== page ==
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Law firms across the country are likely to be celebrating as their 2018 financial results come in, and the news may be even sweeter for those based in Pennsylvania and Delaware.

According to a year-end check-in survey conducted by Wells Fargo, firms based in Pennsylvania and Delaware experienced revenue growth of 6.5 percent from 2017 to 2018. That exceeds industrywide growth of 5.9 percent, said Joseph Mendola, senior director of sales with the Wells Fargo Private Bank Legal Specialty Group.

Net income, meanwhile, grew by 8.4 percent for firms based in the region, compared to overall industry growth of 7.6 percent. Profits per equity partner increased by 8 percent, nearly in line with the overall average of 8.1 percent.

Demand increased by 3.7 percent in Pennsylvania and Delaware, compared to 2.3 percent across the industry, Wells Fargo found. Still, Mendola said, inventory grew by 4.7 percent in the region, compared to 5 percent across the industry.

“It’s not like they reached their numbers by draining their inventory at the end of the year,” Mendola said.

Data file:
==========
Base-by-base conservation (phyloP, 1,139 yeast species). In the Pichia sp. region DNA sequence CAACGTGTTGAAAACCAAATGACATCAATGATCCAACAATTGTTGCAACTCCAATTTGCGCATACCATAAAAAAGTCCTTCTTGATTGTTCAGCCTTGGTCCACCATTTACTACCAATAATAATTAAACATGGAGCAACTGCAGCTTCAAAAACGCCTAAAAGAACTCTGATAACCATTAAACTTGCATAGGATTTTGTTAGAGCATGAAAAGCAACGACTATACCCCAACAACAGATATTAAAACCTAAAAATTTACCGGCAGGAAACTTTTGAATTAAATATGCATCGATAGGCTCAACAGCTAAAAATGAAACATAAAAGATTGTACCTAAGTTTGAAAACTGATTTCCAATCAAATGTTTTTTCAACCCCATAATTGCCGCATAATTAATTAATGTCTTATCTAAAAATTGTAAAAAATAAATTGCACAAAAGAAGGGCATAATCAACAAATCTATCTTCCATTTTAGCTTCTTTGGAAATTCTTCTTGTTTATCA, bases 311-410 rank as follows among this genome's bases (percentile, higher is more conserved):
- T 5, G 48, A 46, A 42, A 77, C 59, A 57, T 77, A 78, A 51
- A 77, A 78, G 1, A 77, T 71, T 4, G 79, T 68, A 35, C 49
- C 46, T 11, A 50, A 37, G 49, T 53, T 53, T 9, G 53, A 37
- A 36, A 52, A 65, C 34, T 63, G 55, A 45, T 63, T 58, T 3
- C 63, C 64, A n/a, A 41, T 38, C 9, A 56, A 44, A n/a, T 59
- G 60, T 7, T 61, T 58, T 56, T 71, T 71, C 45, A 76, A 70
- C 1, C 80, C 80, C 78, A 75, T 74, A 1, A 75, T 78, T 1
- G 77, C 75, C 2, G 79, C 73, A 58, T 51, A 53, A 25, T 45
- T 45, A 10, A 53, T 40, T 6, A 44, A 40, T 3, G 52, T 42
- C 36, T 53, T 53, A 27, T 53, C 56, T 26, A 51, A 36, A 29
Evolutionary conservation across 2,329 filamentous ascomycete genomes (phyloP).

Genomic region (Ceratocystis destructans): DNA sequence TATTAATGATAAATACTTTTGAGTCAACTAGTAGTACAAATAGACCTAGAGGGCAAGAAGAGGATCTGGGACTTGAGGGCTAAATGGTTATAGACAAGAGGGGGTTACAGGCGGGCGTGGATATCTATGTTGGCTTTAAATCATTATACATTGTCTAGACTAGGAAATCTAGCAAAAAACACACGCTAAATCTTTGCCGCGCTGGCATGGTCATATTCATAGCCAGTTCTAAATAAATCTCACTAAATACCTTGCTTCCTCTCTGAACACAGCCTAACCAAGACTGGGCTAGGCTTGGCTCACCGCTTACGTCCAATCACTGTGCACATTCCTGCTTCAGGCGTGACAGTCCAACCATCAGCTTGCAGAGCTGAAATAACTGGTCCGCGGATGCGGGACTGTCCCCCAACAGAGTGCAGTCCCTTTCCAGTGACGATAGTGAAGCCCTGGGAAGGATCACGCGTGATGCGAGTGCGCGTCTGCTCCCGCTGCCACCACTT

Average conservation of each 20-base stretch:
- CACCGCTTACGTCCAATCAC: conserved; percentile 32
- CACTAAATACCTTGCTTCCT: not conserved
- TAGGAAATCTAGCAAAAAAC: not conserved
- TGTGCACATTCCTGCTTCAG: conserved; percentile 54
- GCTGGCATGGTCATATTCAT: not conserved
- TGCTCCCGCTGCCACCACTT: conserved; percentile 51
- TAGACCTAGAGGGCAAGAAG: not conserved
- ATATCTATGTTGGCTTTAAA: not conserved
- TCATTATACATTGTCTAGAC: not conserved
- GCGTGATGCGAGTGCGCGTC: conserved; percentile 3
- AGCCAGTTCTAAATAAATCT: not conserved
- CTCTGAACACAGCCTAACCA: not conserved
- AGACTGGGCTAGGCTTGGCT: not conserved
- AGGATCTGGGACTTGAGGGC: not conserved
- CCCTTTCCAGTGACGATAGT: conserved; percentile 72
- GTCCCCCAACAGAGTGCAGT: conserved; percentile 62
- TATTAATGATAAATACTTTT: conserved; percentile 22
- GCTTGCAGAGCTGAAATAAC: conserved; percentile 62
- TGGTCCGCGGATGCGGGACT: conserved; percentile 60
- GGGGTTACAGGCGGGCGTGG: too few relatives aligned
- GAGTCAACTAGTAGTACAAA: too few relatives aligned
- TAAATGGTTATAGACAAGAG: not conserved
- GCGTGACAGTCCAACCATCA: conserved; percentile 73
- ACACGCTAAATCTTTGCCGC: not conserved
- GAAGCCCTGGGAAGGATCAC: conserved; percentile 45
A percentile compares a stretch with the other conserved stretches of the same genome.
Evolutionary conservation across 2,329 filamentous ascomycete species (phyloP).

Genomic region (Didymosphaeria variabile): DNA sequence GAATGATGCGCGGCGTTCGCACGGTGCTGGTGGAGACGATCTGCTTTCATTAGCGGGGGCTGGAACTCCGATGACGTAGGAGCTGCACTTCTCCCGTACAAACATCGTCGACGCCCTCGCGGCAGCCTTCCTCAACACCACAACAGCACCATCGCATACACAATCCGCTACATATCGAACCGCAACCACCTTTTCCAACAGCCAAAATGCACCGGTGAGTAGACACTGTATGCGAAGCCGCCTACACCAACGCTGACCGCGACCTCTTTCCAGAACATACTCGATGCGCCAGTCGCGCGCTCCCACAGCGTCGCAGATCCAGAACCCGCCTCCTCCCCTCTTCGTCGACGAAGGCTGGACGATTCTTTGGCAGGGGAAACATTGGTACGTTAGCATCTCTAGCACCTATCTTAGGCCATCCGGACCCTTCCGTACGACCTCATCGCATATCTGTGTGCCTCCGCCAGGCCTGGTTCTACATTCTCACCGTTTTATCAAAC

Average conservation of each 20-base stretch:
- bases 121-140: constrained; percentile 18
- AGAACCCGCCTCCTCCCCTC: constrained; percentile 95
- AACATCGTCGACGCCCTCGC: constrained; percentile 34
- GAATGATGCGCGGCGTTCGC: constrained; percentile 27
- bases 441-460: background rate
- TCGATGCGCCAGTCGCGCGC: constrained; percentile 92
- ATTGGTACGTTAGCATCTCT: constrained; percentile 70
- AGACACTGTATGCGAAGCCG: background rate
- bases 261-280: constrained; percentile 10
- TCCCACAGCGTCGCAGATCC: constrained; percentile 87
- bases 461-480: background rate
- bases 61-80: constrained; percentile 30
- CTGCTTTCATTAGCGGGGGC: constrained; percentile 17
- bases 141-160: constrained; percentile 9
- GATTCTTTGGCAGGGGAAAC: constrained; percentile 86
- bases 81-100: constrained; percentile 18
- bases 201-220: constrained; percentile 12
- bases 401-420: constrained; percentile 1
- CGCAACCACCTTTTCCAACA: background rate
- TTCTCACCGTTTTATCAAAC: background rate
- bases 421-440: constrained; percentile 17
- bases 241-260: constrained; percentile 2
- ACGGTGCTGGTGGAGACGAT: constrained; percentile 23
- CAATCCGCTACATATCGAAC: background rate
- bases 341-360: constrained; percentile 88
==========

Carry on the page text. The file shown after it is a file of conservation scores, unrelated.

Law firm lenders have been predicting since the middle of last year that 2018 would end up yielding better financial results than the legal industry has seen since before the Great Recession. The Wells Fargo data fell in line with that expectation, based on survey data from 150 law firms, most of which are in the Am Law 200.

In the Pennsylvania-Delaware region, 14 firms participated in the survey.

Those firms continue to be optimistic about 2019, Mendola said. They are projecting revenue growth of 4.5 percent, while the overall industry is expecting 4.4 percent revenue growth.

Pennsylvania and Delaware firms are also expecting demand growth of 2.3 percent and a standard rate increase of 5.3 percent in 2019, Wells Fargo found. Each of those expectations is slightly ahead of industrywide average projections.

“It seems like everybody is hitting on all cylinders. There’s growth in demand, there’s rate increases that seem to be sticking,” Mendola said.

Still, he said, factors remain that could temper that growth, including the ongoing Brexit developments in the U.K., a potential repeat government shutdown in the U.S., and the possibility of interest rate increases in the U.S. And while transactional business was strong in 2018, there was some slowdown in that work toward the end of the year, which may be why some firms hedged their forecasts, he said.

“There’s a lot of concerns and a lot of potential headwinds that the industry could be facing,” Mendola said. “The other thing that we’re concerned about is that if people start thinking about a recession it could become a little bit of a self-fulfilling prophecy.”

However, he said, 2019 will still likely be another positive year for the legal industry.

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